Home Office aims to use private members bill to implement legislative update

sony centre enfield after riots

The government has told insurers it is pushing ahead with plans to restrict the compensation that insurers can receive for major riot claims.

Home Office civil servants outlined how they plan to take forward the Riots (Compensation) Bill at a recent meeting with the Association of British Insurers, Insurance Times has learnt.

According to a briefing circulated following the meeting, the ABI was told that the proposed shake-up of riots legislation is likely to be implemented as a private member’s bill.

If it is not selected by an MP, who has been successful in the private member’s bill ballot, the briefing says the legislation may be incorporated into broader policing legislation, which was announced in the Queen’s Speech last month.

The new bill is designed to update the Riots (Damages) Act, the 1886 legislation that sets no limits on the sums that insurers can claw back from police authorities for damage resulting from a civil disturbance.

Under the new rules outlined in the Riots (Compensation) Bill, a draft of which was published in the run up to the general election, insurers will receive no compensation from the local police force for claims worth more than £1m.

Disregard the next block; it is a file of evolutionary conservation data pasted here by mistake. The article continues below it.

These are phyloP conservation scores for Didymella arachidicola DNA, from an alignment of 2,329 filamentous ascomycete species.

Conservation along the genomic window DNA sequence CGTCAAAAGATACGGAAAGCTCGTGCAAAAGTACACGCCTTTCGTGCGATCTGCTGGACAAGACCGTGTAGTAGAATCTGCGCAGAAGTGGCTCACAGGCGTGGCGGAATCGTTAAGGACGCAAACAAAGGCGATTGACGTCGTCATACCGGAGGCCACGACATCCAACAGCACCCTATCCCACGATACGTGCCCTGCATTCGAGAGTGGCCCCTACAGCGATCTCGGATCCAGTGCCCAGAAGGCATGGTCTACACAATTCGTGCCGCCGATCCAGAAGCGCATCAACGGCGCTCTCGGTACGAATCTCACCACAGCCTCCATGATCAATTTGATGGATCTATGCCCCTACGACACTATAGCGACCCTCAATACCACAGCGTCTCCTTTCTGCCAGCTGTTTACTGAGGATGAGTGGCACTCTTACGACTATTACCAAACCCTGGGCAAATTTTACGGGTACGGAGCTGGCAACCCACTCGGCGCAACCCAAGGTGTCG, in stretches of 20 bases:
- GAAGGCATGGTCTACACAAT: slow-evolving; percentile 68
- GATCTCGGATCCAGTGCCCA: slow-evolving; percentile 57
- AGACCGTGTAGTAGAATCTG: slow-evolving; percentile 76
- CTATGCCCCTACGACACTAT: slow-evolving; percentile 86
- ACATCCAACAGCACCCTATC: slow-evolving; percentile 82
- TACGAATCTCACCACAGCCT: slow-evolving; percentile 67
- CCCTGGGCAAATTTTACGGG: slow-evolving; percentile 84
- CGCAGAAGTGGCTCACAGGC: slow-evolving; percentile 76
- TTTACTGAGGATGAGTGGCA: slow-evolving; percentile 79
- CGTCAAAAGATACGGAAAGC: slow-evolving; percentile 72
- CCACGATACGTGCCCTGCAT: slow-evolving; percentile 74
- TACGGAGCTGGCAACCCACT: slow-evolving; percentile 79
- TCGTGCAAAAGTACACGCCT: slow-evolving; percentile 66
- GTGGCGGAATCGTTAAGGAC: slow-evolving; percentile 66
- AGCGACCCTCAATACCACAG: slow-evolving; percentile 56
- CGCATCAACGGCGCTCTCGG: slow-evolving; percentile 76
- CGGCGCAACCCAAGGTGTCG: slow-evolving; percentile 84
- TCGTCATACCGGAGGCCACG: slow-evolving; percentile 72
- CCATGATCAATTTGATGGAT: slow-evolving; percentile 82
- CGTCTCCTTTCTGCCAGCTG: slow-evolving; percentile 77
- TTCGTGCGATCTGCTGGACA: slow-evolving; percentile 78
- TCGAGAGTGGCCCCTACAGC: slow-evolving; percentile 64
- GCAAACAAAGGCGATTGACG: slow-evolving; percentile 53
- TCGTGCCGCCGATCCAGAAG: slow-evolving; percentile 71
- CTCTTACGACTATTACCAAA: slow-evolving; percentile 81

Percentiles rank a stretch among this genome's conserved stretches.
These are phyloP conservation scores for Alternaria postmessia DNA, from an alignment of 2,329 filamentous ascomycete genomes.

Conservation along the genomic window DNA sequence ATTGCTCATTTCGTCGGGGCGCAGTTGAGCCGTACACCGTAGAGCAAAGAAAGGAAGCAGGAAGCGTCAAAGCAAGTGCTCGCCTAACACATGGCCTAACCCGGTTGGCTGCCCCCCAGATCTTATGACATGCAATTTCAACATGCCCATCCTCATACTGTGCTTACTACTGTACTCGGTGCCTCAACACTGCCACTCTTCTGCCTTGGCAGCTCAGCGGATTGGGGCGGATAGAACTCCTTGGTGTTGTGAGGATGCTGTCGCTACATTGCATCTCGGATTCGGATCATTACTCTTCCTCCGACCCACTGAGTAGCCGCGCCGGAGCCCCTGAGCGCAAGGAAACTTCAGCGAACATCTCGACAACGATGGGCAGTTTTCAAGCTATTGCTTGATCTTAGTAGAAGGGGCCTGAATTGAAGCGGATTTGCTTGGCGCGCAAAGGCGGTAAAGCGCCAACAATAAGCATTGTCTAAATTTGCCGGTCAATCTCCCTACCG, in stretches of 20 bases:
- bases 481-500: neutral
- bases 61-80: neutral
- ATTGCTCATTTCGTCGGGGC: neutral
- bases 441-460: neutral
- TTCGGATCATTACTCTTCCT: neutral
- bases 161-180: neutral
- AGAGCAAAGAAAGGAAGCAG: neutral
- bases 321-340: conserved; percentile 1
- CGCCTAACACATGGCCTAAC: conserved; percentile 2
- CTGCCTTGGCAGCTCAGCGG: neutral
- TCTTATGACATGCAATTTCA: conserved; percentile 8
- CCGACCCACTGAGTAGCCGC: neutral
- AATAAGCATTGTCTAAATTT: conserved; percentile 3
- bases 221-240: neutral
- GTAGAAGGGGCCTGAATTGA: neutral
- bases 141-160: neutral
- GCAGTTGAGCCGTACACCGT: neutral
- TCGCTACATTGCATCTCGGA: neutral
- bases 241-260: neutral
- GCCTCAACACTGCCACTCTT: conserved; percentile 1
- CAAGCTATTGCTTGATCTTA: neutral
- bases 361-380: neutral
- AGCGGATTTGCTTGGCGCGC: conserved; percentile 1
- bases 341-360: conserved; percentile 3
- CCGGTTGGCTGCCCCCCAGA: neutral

The ABI has calculated that 99% of the claims submitted as a result of the 2011 disturbances would have been covered by the police authorities.

But the new rules would have ruled out insurers obtaining compensation for the £49.5m Sony warehouse claim, which is currently the subject of an ongoing High Court case between the Japanese company’s insurers and the Mayor of London.

The dispute centres on whether the Mayor, who the Metropolitan Police answers to, is liable for damages resulting from the blaze (pictured) that engulfed the warehouse during the 2011 riots.

The draft legislation also gives householders and businesses, whose properties have been damaged during a riot, more time to submit a claim to the police.

A Home Office spokesman said: “We remain committed to reforming riot compensation legislation.

“The Home Office published a draft Riot Compensation Bill on 12 March and we are currently considering a range of options to take this forward.”